MASSACHUSETTS: Local police and elected officials say law enforcement agencies in Bristol County do not target minorities for marijuana possession as suggested by a recent report by the American Civil Liberties Union.
“Absolutely not. I haven’t seen any evidence of it,” Somerset Police Chief Joseph Ferreira said.
“Our arrests are based on the facts of the case. We don’t make arrests or issue citations based upon the minority status of anyone,” Swansea Police Lt. Greg Ryan said.
The ACLU released its report — entitled “The War on Marijuana in Black and White: Billions of Dollars Wasted in Racially-biased Arrest” — last month indicating that black people nationwide are 3.73 times more likely than whites to be arrested for marijuana.
The statistical analysis was based on the FBI’s Uniform Crime Reporting program, for which local, county and state law enforcement departments across the nation provide statistics on the numbers of crimes and arrests reported in a given year.
In 2010, black people in Bristol County were 3.8 times more likely to be arrested for marijuana possession, according to the ACLU analysis, which indicated that Barnstable County — where blacks were reportedly 11 times more likely to be arrested — ranked 14th in the nation for that disparity. In Plymouth County, blacks were 10.5 times more likely to be arrested, the ACLU said.
However, law enforcement officials said the statistics do not show a complete picture in that they do not take account factors such as whether marijuana arrests occurred during “high-energy” patrols in certain neighborhood “hot spots.” Marijuana possession, officials said, is also often a secondary offense in a criminal case where a defendant is charged with more serious crimes.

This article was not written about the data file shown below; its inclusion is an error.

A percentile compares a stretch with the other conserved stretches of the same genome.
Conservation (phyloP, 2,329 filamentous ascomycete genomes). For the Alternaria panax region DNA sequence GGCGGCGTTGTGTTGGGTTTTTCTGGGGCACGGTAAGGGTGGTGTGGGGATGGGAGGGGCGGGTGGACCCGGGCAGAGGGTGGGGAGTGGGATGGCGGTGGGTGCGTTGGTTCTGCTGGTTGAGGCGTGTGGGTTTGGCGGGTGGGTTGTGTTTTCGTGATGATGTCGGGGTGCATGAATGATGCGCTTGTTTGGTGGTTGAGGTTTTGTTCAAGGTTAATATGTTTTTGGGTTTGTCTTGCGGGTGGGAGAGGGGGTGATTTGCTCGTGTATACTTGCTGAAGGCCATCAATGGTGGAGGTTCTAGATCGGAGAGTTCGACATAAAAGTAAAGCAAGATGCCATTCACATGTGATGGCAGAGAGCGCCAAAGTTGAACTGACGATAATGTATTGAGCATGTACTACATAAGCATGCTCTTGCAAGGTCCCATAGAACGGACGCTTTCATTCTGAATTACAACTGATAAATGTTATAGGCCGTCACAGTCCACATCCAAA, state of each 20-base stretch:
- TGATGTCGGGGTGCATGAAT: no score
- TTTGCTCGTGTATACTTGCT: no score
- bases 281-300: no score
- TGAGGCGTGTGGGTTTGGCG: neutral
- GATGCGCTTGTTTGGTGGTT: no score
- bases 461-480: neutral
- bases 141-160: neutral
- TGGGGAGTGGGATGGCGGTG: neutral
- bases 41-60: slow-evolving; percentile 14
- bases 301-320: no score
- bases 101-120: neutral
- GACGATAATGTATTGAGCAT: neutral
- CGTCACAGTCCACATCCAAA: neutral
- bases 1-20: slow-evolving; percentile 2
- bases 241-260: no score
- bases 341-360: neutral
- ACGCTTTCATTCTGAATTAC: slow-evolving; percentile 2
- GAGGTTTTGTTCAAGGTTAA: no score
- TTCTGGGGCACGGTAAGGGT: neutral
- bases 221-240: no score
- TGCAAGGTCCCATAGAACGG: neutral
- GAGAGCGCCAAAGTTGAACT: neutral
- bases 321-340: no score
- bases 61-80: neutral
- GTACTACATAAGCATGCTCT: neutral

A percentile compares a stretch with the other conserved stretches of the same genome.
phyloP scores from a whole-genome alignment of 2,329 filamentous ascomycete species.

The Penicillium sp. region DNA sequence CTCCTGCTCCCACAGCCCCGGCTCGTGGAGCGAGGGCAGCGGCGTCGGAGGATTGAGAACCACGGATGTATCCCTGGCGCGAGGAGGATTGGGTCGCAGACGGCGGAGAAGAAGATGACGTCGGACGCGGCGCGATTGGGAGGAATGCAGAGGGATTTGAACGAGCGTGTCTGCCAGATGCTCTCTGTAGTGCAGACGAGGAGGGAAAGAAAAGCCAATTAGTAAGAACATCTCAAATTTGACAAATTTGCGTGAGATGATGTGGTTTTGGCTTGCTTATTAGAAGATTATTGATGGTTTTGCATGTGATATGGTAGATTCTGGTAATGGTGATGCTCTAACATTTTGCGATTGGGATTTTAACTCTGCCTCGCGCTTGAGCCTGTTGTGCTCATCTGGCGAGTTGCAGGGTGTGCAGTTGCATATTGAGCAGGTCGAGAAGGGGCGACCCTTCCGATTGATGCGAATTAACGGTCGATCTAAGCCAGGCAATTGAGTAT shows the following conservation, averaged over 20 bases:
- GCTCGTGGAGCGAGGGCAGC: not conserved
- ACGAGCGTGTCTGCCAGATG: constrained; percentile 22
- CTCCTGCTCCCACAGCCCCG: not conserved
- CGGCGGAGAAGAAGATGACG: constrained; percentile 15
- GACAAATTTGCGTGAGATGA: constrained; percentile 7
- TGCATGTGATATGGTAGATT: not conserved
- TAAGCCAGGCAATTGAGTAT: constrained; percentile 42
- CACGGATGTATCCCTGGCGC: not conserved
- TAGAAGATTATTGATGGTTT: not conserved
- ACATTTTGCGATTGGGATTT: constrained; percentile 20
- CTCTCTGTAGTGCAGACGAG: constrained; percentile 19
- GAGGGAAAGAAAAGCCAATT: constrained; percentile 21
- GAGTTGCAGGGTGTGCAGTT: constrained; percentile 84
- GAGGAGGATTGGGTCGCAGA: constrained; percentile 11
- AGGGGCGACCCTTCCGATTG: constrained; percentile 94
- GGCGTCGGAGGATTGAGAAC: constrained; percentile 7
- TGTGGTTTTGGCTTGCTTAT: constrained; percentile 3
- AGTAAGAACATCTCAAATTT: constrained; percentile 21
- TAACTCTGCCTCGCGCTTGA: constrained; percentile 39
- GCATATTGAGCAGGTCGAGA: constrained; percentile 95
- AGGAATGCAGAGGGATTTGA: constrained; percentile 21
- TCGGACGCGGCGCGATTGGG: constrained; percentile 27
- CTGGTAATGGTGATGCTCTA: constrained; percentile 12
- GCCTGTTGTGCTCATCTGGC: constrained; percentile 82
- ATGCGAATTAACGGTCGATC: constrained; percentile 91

“You’d have to see what the population for police encounters is and then see if a particular grouping was more likely to get arrested in a similar situation,” said Taunton Police Chief Edward Walsh, who added that, “anecdotally,” he has not seen any disparities between whites and minorities being arrested.
“Generally, at the local level, unless something else is going on, marijuana possession is under the radar,” Walsh said, adding that officers often do not encounter marijuana unless there is an “ancillary situation” such as domestic violence or other violent crimes.
New Bedford Police Chief David Provencher said the statistics might be skewed by a high number of arrests happening at one time in certain neighborhood “hot spots.” But over the course of a year, Provencher said, the ACLU’s conclusion “is a strong statement based on an assertion without taking into account a whole bunch of other variables.”